Maya Angelou died Wednesday. She was 86. Initial news said she died peacefully at her home. Although not certain, I think this is the same house, where as a student of hers at Wake Forest back in 1983, I presented my final exam on the stage she created on her living room floor.
My final exam involved presenting a speech I had to write in the persona of the abolitionist and freed slave Frederick Douglass for her class “Race, Religion, Politics and the South.” Not the easiest exercise for someone from white privilege and an all-white fraternity.
This woman, who had lost her voice for years as a child — “I Know Why the Caged Bird Sings” — helped me find mine, just as she has helped countless other students and people worldwide find theirs. Today I am remembering that first day as a senior in her class in Wingate Hall. The window behind me was open and the beach song “Build Me Up Buttercup” was wafting in from the jukebox of my fraternity. Ms. Angelou was in front of the class and I could almost feel her beckoning me forward into an unknown future with her voice — that voice! Who can ever forget the rising and falling of her voice?
I will never forget her first lesson. There must have been about 25 students waiting for our famous teacher to arrive. She walked in and in short order asked students to introduce their fellow students to her using full names with titles. Within 15 minutes we knew full names of individuals who had been strangers, and we received our first lesson on the importance of names and identity: a lesson delivered in part poetry, part lecture. Years later, I saw my former teacher standing on the Capitol steps, delivering her poem “On the Pulse of Morning” at William Jefferson Clinton’s presidential inauguration in 1993 and heard her powerful words naming nations, ethnicities and people calling us all to our common identity standing on the Rock, planted by the Tree beside the River. I was beaming with pride, saying I have witnessed some of those truths and glimpsed some of those rich images when they were gestating in the aliveness of what she created in the classroom with her students. Remember who you are! Claim it! Call it forth in others! And greet others in the spirit of that knowledge.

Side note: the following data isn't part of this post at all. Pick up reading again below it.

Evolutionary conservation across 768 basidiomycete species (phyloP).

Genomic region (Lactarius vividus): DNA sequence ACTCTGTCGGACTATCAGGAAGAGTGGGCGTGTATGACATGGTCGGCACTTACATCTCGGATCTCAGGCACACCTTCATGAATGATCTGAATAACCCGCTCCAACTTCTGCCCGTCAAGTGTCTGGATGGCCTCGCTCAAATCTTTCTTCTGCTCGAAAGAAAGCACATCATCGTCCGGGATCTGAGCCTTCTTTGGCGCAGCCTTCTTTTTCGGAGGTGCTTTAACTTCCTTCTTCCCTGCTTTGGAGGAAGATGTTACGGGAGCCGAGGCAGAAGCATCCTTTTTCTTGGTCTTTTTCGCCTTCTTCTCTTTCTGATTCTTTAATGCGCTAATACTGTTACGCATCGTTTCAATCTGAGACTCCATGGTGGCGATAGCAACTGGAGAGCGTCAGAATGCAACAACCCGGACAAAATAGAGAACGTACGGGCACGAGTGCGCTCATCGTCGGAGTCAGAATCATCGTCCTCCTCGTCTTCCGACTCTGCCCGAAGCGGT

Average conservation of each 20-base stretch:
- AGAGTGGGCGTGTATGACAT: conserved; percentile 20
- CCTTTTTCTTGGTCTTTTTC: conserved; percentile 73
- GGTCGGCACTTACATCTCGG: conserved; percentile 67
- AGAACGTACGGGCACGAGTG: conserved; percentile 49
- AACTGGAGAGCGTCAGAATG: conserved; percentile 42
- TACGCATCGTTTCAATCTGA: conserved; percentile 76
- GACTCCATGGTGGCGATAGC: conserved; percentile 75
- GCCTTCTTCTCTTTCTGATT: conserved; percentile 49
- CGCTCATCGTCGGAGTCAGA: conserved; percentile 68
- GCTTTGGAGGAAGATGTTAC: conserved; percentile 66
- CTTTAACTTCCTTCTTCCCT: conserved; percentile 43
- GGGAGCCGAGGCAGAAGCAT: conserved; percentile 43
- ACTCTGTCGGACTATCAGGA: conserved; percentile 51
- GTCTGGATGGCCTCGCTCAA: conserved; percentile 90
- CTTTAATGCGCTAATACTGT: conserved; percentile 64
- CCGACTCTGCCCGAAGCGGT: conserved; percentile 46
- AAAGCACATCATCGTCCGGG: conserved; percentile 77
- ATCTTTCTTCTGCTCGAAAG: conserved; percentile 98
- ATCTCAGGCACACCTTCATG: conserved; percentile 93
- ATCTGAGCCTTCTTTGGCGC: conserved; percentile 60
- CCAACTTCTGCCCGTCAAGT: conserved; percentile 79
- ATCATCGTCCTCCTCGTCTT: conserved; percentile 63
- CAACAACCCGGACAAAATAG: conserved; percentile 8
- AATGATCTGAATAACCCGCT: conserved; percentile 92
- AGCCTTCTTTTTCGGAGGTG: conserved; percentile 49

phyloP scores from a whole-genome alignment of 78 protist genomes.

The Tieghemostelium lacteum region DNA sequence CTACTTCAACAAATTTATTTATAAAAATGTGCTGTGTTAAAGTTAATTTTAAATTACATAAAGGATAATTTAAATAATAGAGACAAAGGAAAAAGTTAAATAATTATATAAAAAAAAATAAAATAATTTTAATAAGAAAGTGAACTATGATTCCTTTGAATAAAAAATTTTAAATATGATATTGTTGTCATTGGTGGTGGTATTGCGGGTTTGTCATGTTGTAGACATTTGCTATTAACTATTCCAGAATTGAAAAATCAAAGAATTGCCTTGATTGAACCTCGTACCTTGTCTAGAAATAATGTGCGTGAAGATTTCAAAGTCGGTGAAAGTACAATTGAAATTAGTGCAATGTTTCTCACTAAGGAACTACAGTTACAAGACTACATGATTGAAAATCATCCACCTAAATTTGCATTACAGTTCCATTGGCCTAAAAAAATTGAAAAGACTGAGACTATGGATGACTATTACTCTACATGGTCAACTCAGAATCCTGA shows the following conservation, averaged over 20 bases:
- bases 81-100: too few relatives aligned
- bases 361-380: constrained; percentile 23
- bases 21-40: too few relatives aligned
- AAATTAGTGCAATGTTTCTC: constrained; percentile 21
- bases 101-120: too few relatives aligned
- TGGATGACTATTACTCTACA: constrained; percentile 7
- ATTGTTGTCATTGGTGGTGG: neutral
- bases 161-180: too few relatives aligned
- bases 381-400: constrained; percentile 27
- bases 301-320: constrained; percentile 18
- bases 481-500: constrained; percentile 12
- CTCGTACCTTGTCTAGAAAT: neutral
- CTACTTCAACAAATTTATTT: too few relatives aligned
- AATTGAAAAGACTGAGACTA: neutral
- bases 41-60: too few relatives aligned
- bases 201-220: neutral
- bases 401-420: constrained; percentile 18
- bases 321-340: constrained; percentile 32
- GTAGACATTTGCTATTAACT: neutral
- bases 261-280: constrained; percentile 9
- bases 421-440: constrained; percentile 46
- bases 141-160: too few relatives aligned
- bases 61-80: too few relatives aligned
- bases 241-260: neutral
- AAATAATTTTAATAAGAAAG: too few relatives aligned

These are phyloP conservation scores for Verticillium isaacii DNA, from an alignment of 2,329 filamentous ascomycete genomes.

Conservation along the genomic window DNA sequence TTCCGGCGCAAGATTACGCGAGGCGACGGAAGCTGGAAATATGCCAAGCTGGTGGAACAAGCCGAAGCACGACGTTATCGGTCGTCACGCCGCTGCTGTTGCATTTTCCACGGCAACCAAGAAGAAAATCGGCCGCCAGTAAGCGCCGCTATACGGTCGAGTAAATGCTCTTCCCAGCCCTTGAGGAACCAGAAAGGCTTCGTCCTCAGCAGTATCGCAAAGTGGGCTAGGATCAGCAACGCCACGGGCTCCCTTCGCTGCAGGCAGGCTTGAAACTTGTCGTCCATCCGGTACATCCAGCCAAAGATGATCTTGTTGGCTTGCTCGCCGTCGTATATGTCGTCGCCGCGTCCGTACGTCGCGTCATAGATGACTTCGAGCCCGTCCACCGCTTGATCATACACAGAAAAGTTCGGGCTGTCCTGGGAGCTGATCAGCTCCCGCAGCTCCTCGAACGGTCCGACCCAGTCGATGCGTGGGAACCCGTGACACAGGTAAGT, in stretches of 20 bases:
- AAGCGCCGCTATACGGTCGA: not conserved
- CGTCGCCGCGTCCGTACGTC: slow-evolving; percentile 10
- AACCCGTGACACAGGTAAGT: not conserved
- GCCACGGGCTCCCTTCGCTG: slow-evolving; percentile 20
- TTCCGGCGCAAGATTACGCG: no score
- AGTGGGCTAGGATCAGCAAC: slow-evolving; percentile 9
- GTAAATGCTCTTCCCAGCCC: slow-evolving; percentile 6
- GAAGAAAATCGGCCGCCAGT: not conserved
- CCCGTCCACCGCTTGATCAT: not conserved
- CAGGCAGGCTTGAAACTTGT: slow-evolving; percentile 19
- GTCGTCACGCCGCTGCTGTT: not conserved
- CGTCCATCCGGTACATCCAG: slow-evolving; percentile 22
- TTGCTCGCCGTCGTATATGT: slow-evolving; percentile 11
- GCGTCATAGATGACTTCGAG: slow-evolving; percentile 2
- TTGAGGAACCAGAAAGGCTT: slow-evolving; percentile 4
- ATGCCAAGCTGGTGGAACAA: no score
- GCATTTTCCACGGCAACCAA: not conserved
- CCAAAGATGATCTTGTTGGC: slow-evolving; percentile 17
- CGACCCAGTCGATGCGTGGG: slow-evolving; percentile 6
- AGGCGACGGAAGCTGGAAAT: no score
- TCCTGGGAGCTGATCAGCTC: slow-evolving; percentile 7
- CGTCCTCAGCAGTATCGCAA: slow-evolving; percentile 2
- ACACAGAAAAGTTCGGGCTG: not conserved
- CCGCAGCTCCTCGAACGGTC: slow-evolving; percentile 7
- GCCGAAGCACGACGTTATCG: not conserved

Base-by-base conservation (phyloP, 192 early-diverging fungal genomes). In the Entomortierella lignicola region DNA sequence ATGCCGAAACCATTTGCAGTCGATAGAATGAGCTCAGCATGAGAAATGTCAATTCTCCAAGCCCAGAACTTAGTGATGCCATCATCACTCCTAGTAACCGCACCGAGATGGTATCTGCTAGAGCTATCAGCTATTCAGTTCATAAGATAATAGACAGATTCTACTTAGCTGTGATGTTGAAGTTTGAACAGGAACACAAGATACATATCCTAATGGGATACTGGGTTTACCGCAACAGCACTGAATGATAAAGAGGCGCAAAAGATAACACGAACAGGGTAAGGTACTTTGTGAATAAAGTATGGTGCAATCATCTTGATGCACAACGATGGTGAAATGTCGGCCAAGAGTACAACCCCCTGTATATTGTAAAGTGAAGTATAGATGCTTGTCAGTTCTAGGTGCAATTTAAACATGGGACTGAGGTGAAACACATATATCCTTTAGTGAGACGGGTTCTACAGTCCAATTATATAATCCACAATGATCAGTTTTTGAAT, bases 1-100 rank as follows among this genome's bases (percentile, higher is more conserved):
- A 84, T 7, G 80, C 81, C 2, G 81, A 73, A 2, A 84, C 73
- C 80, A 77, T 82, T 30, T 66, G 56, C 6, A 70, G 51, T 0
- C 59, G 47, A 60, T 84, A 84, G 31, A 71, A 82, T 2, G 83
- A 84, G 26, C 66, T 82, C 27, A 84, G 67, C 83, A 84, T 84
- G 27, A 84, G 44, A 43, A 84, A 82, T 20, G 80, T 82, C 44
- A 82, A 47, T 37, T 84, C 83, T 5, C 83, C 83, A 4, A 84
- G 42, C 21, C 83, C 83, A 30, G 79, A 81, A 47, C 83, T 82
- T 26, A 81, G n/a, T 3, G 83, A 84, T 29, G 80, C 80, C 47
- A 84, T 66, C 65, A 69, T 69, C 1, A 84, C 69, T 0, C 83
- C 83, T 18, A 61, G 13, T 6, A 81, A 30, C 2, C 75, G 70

In that same house, Dr. Angelou greeted my father and mother when they came to the party she held for graduating students. Much to my consternation, my mother, with the best of intentions, presented Ms. Angelou a copy of the Junior League of Monroe, Louisiana’s, “Cotton Country Cookbook,” known for its butter-intensive recipes and thinly veiled glorification of bygone Southern days. Dr. Angelou, ever hospitable, welcomed the cookbook with its pen-and-ink illustrations of slaves picking cotton and remarked something along the lines of “I am sure there must be wonderful recipes here.” Another lesson taught to this student: the lesson of hospitality.
Dr. Angelou introduced me not only to my classmates that first day, and then to a host of other poets and clarion voices such as Frederick Douglass, but she also introduced me to a deeper self which called forth a new voice for me. Where that eventually led me was to seminary and then to postgraduate work and study in misanthrope South Africa to learn from voices long silenced. I went on to minister in the church and work in nonprofits with urban youth to help them access college and organize for better economic conditions in their neighborhoods.
News of her death has me reminiscing of days long ago and feeling blessed for the long reach of her influence. Using your own authentic voice is a tricky thing whether you are 68 or 53 or 22. No matter our age, we all struggle to find it — and keep it — this sense of who we are in relation to the world and God, what I call our relational competence. She had little patience for anyone who spoke in front of her class with a “small voice” and would challenge us to reach down and project with confidence, purpose and poise.
I’m now in my 50s, and my voice can get a little tired; it isn’t always certain as it was in my youth, and it can be a bit warbly when it comes to addressing the social issues of the day. But today, I think about Maya Angelou’s voice and my own becomes stronger. I find myself wanting to right the societal wrongs, tell my wife and kids I love them, sing and make a joyful noise and most of all, to be a bit more gracious and hospitable to those around me just as she was to all, including my well-intentioned mother. I moved on from Wake Forest, never taking the time to reach back and to say thank you to her. So today I say — with a strong voice — “Thank you, Maya Angelou!”
John R. Hilley (’83) of Nashville, Tennessee, is the pastor of East Brentwood Presbyterian Church and is founder and president of Patmos Consulting, which assists nonprofits with leadership, sustainability and resiliency strategies (email@example.com).